first published on January 1, 2017 by Josh
Improvised Explosive Devices were, and still are, a rampant problem in countries like Afghanistan and Iraq. They are a staple of the Global War on Terror, and anyone who has served in any ground combat capacity during the GWoT will generally have at least one up close and personal encounter with one. These booby-traps, often placed by the enemy in areas that are highly trafficked by ISAF troops, are meant to maim and terrify troops, and they can remain in place long after the enemy has been cleared from an area.
In this video, ISAF troops are conducting a partnered mission with the Afghan National Army through an area that has been cleared of Taliban forces. As they are moving down the road to their destination, the ANA commander spots a Taliban flag on top of a mountain top. The ANA commander then halts the convoy, and tries to get the American forces he is working with to clear the mountainside in order to allow them to retrieve the flag and remove it. The Americans tell the ANA commander that it is a bad idea, and that they should just leave it alone until they have an explosive ordinance disposal team on hand to assist them in the removal of the flag, because it is probably booby-trapped with a victim actuated IED.
The Afghan commander ignores his partnered troop’s warning and makes the decision to send two of his soldiers up the mountainside anyways. Once they get to the top of the mountain, they waste no time in trying to remove the booby-trapped flag. It instantly detonates killing both soldiers. Their lives are wasted at the expense of removing a singular Taliban flag.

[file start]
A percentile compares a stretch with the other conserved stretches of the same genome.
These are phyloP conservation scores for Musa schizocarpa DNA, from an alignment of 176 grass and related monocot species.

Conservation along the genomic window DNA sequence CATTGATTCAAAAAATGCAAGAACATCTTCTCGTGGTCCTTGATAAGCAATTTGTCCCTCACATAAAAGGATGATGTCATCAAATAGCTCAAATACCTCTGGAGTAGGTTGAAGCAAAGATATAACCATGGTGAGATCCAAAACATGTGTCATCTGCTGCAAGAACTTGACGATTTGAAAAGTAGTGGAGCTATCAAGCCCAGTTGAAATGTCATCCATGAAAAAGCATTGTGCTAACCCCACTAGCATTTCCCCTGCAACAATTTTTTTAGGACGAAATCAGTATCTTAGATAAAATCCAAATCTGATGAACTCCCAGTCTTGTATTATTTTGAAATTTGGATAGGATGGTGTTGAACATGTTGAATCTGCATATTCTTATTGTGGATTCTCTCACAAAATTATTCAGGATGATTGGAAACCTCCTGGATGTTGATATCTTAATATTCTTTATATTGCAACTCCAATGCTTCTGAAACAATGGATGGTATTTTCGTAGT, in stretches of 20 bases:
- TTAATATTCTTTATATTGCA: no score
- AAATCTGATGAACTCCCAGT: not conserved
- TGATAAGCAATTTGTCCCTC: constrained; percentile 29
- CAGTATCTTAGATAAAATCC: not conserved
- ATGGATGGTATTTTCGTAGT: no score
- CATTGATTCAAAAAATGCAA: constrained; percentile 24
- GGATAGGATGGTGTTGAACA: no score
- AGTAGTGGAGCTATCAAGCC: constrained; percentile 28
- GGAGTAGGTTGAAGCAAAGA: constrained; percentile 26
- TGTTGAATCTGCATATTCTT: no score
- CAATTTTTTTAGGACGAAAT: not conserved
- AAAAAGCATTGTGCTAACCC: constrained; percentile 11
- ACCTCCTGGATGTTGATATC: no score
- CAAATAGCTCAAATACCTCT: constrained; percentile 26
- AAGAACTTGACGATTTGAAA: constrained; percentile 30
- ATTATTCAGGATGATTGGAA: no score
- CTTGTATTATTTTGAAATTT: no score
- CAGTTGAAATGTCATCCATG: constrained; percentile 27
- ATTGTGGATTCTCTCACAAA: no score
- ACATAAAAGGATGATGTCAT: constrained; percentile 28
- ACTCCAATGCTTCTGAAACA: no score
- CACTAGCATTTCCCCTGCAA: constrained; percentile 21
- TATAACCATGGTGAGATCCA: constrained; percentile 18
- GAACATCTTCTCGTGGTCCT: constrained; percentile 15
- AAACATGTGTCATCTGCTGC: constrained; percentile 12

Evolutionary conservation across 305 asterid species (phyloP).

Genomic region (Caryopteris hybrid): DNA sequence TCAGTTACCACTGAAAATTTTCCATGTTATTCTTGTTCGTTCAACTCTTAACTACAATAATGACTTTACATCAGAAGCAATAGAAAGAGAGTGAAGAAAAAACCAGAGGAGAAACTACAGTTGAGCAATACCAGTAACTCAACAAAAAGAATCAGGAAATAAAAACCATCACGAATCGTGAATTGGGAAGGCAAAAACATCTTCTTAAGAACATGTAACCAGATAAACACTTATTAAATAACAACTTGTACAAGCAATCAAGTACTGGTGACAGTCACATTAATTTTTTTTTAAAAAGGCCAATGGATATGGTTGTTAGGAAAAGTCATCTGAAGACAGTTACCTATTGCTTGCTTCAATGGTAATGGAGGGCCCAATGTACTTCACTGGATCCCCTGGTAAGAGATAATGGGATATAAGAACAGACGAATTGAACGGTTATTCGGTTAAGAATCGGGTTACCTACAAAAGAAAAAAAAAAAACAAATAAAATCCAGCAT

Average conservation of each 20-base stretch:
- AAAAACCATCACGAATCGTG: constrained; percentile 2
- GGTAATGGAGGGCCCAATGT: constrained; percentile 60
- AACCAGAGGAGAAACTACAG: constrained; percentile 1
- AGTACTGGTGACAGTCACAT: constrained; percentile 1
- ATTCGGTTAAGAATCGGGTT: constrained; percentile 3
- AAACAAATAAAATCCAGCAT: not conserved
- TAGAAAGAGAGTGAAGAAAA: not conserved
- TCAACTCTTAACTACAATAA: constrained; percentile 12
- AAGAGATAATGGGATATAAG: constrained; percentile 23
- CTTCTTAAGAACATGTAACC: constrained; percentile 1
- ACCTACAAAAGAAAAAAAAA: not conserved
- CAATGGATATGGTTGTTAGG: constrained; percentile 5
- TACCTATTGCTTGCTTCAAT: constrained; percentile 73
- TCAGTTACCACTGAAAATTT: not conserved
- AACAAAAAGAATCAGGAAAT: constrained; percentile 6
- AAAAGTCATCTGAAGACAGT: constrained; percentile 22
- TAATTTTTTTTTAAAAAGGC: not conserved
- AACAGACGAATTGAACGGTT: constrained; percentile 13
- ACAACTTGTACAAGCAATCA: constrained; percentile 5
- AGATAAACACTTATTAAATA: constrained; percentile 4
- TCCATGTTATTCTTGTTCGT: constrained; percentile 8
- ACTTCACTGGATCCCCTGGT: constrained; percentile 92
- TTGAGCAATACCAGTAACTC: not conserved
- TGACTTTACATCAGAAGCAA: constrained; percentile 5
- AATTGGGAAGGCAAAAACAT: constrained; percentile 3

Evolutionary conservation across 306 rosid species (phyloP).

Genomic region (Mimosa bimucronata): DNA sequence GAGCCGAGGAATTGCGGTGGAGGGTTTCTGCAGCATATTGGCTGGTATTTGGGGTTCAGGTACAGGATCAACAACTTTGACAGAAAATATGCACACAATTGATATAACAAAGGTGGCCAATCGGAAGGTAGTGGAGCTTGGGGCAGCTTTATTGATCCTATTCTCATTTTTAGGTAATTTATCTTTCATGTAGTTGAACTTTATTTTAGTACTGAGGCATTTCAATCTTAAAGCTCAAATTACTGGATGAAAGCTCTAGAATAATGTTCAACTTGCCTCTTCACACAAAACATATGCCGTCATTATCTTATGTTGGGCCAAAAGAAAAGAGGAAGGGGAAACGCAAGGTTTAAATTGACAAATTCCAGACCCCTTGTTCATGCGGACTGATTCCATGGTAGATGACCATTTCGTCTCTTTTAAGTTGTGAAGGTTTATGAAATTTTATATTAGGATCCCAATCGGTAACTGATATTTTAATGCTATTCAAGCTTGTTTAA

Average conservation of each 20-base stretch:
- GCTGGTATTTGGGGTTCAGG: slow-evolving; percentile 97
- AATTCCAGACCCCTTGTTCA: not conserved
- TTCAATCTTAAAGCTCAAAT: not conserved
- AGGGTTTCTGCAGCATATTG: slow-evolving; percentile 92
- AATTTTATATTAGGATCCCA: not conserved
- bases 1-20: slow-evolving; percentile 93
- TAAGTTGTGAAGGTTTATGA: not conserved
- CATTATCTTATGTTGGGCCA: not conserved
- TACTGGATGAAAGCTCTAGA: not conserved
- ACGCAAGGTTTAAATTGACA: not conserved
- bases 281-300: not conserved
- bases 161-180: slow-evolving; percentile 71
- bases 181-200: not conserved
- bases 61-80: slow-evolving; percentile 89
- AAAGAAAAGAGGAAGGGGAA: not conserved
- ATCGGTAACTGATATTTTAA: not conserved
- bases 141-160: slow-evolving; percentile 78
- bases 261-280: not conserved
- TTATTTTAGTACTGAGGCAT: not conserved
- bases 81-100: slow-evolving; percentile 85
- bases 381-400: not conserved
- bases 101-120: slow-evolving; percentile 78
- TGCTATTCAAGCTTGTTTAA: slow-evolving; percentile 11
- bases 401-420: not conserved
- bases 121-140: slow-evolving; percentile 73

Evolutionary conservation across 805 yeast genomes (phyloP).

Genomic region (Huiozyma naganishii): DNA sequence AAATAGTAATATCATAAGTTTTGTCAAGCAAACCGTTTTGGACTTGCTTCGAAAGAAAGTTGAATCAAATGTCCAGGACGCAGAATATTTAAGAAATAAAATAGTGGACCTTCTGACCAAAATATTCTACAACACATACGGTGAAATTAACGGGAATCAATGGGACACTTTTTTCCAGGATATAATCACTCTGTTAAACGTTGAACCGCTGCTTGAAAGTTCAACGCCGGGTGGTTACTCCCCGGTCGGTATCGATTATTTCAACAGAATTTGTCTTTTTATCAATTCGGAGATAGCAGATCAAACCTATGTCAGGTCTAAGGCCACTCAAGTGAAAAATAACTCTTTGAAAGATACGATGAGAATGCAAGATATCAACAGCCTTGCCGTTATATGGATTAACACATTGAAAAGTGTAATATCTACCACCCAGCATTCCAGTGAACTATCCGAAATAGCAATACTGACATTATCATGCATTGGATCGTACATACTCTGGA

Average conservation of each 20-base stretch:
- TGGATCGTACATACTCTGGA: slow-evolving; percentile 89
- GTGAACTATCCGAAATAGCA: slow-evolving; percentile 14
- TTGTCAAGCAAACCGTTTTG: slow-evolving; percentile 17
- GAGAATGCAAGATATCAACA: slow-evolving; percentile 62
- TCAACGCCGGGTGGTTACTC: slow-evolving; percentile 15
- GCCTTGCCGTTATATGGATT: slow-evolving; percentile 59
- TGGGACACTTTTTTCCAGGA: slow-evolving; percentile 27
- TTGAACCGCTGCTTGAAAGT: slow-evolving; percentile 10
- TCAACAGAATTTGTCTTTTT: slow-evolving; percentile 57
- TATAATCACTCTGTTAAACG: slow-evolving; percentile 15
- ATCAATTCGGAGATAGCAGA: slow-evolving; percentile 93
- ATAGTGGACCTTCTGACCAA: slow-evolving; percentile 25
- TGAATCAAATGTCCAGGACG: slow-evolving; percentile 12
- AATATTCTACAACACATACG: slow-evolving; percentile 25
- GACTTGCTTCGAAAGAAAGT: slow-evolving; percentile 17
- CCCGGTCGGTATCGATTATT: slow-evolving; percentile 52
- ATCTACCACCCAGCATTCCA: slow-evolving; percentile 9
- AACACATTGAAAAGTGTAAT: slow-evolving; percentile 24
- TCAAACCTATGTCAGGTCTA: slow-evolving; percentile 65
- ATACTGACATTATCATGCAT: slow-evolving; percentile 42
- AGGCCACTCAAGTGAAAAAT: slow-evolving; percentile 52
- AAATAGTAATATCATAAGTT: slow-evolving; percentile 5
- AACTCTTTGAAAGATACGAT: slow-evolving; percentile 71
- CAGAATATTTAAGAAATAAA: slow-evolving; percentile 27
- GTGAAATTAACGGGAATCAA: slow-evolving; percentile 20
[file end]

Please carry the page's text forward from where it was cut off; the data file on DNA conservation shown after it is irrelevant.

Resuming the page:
There is no way to know what will be the Improvised Explosive Device of the next war we are in. It is certain however, that whatever new booby-traps our enemy concocts, we will discover it and learn about it in blood. Then, we will move forward and figure out how to defeat that device in the same manner that we did the IED. While there is never a way to fully defeat these types of traps, adapting to them and educating each other about them is our first best defense.
The Afghan soldiers in this video learned a lesson in blood. One their American counter-parts had already learned throughout their operations in other parts of Afghanistan, and throughout Operation Iraqi Freedom. Hopefully this lesson will teach them a valuable piece of information, and prevent them from making the same mistakes again in the future.